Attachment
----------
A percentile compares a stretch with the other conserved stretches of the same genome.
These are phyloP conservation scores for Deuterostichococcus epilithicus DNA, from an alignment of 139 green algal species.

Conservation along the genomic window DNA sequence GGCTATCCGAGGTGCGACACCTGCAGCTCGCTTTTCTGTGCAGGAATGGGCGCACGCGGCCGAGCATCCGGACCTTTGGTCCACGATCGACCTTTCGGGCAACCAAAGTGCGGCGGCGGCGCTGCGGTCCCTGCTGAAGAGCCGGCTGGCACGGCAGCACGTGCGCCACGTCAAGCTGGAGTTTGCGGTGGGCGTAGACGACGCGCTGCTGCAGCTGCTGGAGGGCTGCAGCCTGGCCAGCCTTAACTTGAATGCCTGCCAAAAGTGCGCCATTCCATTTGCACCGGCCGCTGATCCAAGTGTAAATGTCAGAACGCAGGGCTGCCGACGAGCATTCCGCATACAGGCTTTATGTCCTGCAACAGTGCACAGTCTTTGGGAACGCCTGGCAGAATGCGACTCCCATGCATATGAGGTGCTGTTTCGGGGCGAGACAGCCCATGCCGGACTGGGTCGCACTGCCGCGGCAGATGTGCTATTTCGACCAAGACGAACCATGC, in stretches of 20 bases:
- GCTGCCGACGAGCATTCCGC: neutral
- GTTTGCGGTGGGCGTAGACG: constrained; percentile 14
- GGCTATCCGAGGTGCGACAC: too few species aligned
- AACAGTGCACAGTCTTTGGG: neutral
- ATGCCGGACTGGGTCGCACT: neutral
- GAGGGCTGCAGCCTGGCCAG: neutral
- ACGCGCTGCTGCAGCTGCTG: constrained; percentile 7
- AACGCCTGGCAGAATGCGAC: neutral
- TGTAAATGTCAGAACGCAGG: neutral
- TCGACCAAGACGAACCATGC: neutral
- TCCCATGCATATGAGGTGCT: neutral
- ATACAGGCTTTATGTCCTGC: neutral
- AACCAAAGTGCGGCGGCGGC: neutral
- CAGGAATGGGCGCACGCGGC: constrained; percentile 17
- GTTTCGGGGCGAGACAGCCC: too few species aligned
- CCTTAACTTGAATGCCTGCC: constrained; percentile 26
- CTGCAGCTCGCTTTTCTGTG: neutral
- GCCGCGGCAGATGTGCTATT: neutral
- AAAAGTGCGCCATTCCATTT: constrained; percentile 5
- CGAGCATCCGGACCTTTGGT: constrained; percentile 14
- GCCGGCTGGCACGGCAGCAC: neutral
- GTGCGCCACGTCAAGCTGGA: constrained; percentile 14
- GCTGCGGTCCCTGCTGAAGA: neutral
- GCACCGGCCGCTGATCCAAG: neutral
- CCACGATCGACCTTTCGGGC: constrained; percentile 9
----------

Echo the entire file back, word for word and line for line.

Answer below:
A percentile compares a stretch with the other conserved stretches of the same genome.
These are phyloP conservation scores for Deuterostichococcus epilithicus DNA, from an alignment of 139 green algal species.

Conservation along the genomic window DNA sequence GGCTATCCGAGGTGCGACACCTGCAGCTCGCTTTTCTGTGCAGGAATGGGCGCACGCGGCCGAGCATCCGGACCTTTGGTCCACGATCGACCTTTCGGGCAACCAAAGTGCGGCGGCGGCGCTGCGGTCCCTGCTGAAGAGCCGGCTGGCACGGCAGCACGTGCGCCACGTCAAGCTGGAGTTTGCGGTGGGCGTAGACGACGCGCTGCTGCAGCTGCTGGAGGGCTGCAGCCTGGCCAGCCTTAACTTGAATGCCTGCCAAAAGTGCGCCATTCCATTTGCACCGGCCGCTGATCCAAGTGTAAATGTCAGAACGCAGGGCTGCCGACGAGCATTCCGCATACAGGCTTTATGTCCTGCAACAGTGCACAGTCTTTGGGAACGCCTGGCAGAATGCGACTCCCATGCATATGAGGTGCTGTTTCGGGGCGAGACAGCCCATGCCGGACTGGGTCGCACTGCCGCGGCAGATGTGCTATTTCGACCAAGACGAACCATGC, in stretches of 20 bases:
- GCTGCCGACGAGCATTCCGC: neutral
- GTTTGCGGTGGGCGTAGACG: constrained; percentile 14
- GGCTATCCGAGGTGCGACAC: too few species aligned
- AACAGTGCACAGTCTTTGGG: neutral
- ATGCCGGACTGGGTCGCACT: neutral
- GAGGGCTGCAGCCTGGCCAG: neutral
- ACGCGCTGCTGCAGCTGCTG: constrained; percentile 7
- AACGCCTGGCAGAATGCGAC: neutral
- TGTAAATGTCAGAACGCAGG: neutral
- TCGACCAAGACGAACCATGC: neutral
- TCCCATGCATATGAGGTGCT: neutral
- ATACAGGCTTTATGTCCTGC: neutral
- AACCAAAGTGCGGCGGCGGC: neutral
- CAGGAATGGGCGCACGCGGC: constrained; percentile 17
- GTTTCGGGGCGAGACAGCCC: too few species aligned
- CCTTAACTTGAATGCCTGCC: constrained; percentile 26
- CTGCAGCTCGCTTTTCTGTG: neutral
- GCCGCGGCAGATGTGCTATT: neutral
- AAAAGTGCGCCATTCCATTT: constrained; percentile 5
- CGAGCATCCGGACCTTTGGT: constrained; percentile 14
- GCCGGCTGGCACGGCAGCAC: neutral
- GTGCGCCACGTCAAGCTGGA: constrained; percentile 14
- GCTGCGGTCCCTGCTGAAGA: neutral
- GCACCGGCCGCTGATCCAAG: neutral
- CCACGATCGACCTTTCGGGC: constrained; percentile 9